In GE-IAD terminology, the spray intercooling lowers the high-pressure compressor inlet temperature, which in turn effectively lowers the compressor discharge temperature. A finely atomised interstage mist injection system is used to cool the low pressure booster discharge air. Water is injected into the airflow path through a series of 24 air-assisted spray injection nozzles that are located in the engine front frame.
Air for the system is supplied from the engine’s eighth stage customer bleed extraction port. This cools down the low pressure booster discharge air in order to lower the high pressure compressor inlet temperature, which in turn effectively lowers the compressor discharge temperature. This form of interstage cooling makes it possible to be able to increase the compressor pressure ratio in order that greater mass throughput can be pushed through the turbine, which will directly increase the machine’s power output.
In addition to being offered for production LM6000 PC units, the SPRINT system is also available for those LM6000 PA models that have already been retrofitted using an LM6000 uprate kit.
First two in the UK
On-site tests have been conducted by GE-IAD on the gas turbines at the Burghfield, Berkshire, and Chickerell Dorset, Mini power plants in the UK. The two S&S packaged units used at these sites are virtually identical except for a few minor adaptations to enable them to conform with the local site conditions.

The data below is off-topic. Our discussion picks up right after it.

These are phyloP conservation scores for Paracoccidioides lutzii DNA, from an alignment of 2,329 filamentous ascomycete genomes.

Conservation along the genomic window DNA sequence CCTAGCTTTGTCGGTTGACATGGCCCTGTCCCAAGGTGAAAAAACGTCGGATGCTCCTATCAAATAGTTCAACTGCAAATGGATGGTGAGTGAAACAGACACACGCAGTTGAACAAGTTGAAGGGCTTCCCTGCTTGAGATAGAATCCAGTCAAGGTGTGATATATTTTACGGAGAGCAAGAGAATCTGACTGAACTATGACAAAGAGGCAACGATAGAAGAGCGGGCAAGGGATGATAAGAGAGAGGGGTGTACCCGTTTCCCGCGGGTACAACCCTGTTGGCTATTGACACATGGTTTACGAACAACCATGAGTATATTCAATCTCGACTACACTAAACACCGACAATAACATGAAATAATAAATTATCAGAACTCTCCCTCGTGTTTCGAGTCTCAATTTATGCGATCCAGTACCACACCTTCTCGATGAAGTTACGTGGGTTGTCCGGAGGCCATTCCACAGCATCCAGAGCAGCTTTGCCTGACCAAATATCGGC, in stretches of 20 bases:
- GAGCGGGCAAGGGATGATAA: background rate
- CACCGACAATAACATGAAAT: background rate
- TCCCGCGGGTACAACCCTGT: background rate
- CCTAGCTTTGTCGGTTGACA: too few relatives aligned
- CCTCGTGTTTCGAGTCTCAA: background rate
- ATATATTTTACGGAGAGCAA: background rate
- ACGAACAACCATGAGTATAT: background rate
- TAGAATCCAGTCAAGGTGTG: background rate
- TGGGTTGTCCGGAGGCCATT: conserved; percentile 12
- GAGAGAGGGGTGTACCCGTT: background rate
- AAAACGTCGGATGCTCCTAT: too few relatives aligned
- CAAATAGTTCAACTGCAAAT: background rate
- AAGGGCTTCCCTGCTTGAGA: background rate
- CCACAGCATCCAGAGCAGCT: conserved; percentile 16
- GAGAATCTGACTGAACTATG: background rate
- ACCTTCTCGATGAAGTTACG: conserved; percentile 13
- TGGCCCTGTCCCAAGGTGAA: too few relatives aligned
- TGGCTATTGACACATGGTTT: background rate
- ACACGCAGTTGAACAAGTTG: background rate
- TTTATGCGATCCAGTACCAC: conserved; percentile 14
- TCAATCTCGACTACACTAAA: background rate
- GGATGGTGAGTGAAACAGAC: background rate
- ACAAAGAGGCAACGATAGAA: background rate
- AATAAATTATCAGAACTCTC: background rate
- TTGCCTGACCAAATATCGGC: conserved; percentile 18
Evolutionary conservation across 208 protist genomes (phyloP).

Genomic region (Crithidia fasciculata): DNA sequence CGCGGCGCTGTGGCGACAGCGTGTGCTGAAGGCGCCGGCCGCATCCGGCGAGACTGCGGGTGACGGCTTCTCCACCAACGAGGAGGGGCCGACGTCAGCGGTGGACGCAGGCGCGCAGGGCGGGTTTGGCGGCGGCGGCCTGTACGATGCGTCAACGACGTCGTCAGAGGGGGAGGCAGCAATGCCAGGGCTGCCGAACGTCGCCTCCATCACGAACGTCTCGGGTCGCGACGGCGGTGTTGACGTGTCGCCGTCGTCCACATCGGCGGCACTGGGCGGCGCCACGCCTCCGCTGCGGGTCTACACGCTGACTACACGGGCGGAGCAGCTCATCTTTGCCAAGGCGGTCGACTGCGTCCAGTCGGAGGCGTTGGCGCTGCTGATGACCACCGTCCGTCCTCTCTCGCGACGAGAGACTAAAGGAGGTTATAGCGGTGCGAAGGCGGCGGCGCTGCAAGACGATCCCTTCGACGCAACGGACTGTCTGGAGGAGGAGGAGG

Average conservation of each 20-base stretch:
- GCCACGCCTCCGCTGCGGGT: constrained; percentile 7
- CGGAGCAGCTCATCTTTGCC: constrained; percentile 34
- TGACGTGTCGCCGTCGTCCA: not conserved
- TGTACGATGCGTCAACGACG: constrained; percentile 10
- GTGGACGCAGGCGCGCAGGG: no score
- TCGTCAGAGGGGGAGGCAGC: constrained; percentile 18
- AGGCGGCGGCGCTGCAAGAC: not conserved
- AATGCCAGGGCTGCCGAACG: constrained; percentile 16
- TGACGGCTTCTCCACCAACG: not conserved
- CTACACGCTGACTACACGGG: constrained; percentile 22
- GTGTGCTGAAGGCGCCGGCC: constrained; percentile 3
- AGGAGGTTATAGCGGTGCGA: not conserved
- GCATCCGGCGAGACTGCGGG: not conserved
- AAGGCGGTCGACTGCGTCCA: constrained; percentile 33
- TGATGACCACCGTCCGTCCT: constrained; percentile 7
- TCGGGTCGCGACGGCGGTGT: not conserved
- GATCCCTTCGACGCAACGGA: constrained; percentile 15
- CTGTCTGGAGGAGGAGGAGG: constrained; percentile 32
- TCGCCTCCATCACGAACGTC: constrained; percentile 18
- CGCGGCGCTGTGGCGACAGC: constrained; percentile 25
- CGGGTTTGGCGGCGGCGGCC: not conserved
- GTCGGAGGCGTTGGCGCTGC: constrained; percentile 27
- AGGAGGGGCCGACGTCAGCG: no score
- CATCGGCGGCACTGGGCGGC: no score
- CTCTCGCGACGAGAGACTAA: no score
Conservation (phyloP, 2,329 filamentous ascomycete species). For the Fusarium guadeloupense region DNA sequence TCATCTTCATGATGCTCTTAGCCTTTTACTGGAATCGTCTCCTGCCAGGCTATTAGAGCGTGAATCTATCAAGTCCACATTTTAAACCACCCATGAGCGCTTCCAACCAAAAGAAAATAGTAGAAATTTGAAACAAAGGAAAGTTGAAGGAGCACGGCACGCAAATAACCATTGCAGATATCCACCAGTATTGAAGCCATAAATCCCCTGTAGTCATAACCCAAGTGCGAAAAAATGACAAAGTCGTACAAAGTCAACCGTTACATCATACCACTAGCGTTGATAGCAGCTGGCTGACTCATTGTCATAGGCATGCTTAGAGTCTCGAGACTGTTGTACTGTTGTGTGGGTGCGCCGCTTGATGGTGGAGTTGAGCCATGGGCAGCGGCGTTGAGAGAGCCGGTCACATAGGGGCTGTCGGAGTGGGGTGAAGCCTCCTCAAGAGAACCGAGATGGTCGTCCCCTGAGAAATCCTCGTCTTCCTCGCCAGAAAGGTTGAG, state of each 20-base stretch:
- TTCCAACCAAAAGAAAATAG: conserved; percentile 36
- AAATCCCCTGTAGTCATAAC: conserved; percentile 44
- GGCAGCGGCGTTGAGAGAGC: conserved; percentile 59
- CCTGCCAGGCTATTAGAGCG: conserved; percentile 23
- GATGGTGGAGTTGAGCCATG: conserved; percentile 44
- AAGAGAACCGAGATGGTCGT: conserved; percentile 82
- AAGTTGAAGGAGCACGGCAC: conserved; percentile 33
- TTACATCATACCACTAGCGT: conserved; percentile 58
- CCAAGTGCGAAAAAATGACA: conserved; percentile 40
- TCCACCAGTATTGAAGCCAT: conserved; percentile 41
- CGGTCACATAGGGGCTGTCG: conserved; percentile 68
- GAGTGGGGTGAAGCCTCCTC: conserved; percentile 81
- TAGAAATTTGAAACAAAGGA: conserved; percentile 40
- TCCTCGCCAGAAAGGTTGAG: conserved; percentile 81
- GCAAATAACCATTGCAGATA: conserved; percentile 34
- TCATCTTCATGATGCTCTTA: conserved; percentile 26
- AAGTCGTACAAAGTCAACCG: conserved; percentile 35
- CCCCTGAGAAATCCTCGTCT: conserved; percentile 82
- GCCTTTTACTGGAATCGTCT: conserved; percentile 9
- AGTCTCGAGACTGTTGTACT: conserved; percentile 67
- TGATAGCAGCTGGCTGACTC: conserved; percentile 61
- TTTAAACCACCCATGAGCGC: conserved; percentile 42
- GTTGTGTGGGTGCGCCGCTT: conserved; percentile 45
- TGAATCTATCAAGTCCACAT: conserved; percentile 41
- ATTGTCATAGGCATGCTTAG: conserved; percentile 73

These tests did indeed verify that the SPRINT LM6000 provides 9 per cent more power than produced by GE’s LM6000 PC/PD model.
SEPG has said that it plans to install seven of these units at distributed generation sites close to substations in major load centres in southern England. The units are automatically controlled to start supplying power to the Southern Electric network whenever the control system software calculates that the system can generate power more profitably under the prevailing market conditions.
These two UK units are the first to use the new Woodward NETCON 5000 automation software – which is a version that has been rubber stamped by GE – while LM6000’s used on off-shore rigs tend to use the more comprehensive and bulky GE Mark 5 Speedtronic systems. The NETCON system has a very user-friendly graphical interface, with very good presentation of condition monitoring and trending data. The operators are able to start up, operate, and shut down their own, or the other similar plants on the system if that is required, from terminals in their own homes
When the writer visited the Chickerell site recently, the simple cycle machine was generating some 47.2 MWe while the ambient temperature was 16°C, with NOx emission down to 18 ppm with 15 per cent oxygen in the exhaust. Records indicated that on the previous day, the plant had been running at a power level of 49 MWe at 14°C with an NOx reading of 15 ppm. CO was more or less consistent at 30 ppm.
Dry low NOx combustors are not used with the SPRINT system, but additional water injection for NOx reduction is introduced via the burner nozzles to keep emission down below 25 ppm. Demineralised water for water injection is provided by a leased Ecolochem reverse osmosis unit on site which supplies 48 USg/m of purified water at a fixed charge per gallon. The SPRINT water consumption at the time was some 8 USg/min.